“It was 32 years ago when Laura Beach answered our ad for reporting help at The Bee, Antiques and The Arts Weekly, and she appeared to be full of energy and knowledge of the antiques world,” R. Scudder Smith, publisher, said. “From day one, her great writing talent and knowledge brought wonderful show and auction reviews, feature stories and antiques news to our pages. Without question, this important award is in the right hands,” Mr Smith said.
Beach continued, “To me, the excitement and meaning of the antiques field has always been about the quirky, visionary, singular people who — all reason to the contrary notwithstanding — cast aside convention to devote their lives to recovering the past and interpreting its meaning for others. I am energized and inspired by these exceptional people, also grateful to Antiques and The Arts Weekly and others for giving me the time and space to write about their accomplishments.”
Lisa Solis-Cohen has been one of the most recognizable voices on the Americana market and its players for decades. After working in education initiatives at the Philadelphia Museum of Art from 1953-73, Solis-Cohen began writing pieces for the Magazine Antiques, which led to her role as the antiques writer for the Philadelphia Inquirer from 1973-93. During this time, she additionally wrote a syndicated column on antiques that was distributed to 35 newspapers around the United States and another column in Metropolitan Home. She began writing for Maine Antique Digest in 1975 and has provided that publication with comprehensive reporting ever since. Other publications that she has contributed to include The New York Times, Art + Auction, and even one piece for Antiques and The Arts Weekly.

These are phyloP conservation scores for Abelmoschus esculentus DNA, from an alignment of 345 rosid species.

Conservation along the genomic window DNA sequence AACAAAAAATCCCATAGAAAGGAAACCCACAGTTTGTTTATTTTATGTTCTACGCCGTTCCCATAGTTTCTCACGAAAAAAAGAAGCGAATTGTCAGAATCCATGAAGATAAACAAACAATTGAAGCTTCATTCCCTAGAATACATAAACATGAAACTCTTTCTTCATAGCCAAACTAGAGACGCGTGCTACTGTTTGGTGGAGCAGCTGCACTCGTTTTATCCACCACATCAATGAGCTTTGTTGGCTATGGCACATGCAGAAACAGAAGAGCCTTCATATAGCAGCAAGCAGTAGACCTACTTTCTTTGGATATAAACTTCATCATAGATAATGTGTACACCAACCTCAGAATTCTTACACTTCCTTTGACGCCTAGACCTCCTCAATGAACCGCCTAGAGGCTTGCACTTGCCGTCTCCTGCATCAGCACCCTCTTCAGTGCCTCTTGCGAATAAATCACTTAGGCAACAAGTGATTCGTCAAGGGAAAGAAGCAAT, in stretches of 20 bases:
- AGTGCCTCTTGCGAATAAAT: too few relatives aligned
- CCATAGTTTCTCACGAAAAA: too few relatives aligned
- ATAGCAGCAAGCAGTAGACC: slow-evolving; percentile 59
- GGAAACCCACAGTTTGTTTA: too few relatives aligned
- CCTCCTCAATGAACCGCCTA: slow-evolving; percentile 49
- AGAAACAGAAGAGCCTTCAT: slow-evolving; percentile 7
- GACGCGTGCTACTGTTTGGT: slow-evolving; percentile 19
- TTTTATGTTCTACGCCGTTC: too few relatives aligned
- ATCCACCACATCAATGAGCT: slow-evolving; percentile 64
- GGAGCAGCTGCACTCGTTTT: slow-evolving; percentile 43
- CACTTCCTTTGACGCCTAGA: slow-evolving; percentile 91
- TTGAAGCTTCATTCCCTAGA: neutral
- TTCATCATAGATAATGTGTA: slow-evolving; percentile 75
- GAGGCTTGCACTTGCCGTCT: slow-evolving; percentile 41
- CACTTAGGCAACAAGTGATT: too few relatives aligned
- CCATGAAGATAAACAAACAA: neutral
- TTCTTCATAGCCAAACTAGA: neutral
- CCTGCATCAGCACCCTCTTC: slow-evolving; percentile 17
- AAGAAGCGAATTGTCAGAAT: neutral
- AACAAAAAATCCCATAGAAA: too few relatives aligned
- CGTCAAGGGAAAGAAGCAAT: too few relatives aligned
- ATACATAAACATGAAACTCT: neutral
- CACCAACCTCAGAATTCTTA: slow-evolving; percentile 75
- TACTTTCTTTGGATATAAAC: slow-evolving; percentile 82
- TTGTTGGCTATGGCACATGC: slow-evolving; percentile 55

“I’m flattered to stand next to Laura, who is just the best writer; and I adore Mira, who has been a dear friend for a long time,” Solis-Cohen told Antiques and The Arts Weekly. “I like Twentieth Century design as much as Eighteenth Century design, and now I’m living with both. I feel very lucky to have had this career because it has kept me going, and I lived through the great market when Americana was really collected passionately by many people.”
Clayton Pennington, editor of Maine Antique Digest, called Solis-Cohen the best in the world at what she does. “She loves Americana, she loves American decorative arts; she reads all the books, goes to as many sales as she can and knows everybody,” Pennington said. “And if she doesn’t know something already, then she knows who to ask. She’s covered all the landmark sales in depth on the market. I think when people look back on the marketplace for Americana, they will be able to go back to her work and see how she chronicled its history.”
Solis-Cohen recalled the passion of the market in the era of Eric Martin Wunsch, for whom this award is named: “It’s a field that combines aesthetics and history, and that’s what was so exciting for these early collectors. And what a privilege it was being able to write about their auctions, because that reflected so much of their passion, interest and the fun they had. I think the scholarship and the owning of these things was fun, and the hunt in January, at both shows and auctions, was great sport for these people. Eric Martin Wunsch really loved it, and I can still see him walking down the aisle at Sotheby’s and Christie’s after he made a purchase with the expression of a conqueror.” She added, “But he would never talk to [the press] after.”